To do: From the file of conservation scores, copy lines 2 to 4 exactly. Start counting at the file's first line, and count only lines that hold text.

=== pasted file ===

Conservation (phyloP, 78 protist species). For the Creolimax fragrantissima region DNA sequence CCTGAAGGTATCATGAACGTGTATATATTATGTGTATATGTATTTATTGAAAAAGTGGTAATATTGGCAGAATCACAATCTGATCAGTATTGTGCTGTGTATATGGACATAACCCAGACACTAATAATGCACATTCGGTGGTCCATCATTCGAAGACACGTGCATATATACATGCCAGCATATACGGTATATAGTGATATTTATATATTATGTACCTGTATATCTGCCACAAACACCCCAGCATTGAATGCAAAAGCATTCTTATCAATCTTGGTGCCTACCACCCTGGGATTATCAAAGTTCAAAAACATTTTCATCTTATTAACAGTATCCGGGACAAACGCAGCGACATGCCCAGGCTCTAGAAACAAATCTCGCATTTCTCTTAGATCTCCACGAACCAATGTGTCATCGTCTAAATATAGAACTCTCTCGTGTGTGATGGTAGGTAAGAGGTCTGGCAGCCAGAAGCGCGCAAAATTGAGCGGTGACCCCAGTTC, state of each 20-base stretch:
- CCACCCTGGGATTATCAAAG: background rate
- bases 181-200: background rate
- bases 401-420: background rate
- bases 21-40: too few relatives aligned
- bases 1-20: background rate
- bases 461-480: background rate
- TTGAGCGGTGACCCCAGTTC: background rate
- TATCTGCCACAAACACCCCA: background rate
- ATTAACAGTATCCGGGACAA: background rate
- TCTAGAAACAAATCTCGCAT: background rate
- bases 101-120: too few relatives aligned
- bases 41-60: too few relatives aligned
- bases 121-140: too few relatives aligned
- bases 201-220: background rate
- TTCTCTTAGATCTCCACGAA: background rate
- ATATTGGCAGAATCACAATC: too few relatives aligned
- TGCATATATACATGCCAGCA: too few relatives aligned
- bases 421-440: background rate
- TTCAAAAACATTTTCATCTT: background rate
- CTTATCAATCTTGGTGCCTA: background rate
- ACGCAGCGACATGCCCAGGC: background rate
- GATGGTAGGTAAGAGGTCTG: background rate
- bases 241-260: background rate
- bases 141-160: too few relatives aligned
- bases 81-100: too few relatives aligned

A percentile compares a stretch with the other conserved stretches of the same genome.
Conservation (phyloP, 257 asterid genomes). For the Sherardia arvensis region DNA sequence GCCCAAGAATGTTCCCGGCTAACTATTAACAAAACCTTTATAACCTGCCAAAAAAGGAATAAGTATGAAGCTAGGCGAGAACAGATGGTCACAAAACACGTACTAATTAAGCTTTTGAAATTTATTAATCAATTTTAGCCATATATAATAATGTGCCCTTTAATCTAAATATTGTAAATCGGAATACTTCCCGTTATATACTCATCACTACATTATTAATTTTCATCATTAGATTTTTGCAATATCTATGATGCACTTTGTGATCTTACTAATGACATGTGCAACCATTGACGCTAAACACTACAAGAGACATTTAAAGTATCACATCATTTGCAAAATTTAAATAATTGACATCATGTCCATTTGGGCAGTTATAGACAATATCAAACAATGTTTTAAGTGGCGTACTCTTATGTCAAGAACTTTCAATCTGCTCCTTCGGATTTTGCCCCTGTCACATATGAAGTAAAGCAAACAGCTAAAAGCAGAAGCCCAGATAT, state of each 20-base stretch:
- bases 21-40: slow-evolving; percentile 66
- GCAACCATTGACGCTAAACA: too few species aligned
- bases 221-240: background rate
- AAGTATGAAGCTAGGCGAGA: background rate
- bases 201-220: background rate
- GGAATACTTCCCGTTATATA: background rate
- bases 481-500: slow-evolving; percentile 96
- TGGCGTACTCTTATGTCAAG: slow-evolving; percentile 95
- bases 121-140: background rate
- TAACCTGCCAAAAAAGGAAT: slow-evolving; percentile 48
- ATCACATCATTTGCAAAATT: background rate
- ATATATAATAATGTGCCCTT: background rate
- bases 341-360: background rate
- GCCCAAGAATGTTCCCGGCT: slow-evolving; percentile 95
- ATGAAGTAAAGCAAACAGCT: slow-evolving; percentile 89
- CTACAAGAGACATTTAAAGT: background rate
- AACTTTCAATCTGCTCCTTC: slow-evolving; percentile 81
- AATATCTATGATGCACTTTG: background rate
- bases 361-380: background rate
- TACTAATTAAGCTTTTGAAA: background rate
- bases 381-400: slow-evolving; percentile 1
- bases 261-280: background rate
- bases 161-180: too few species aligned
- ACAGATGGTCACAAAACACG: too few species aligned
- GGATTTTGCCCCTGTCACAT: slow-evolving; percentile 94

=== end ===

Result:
- CCACCCTGGGATTATCAAAG: background rate
- bases 181-200: background rate
- bases 401-420: background rate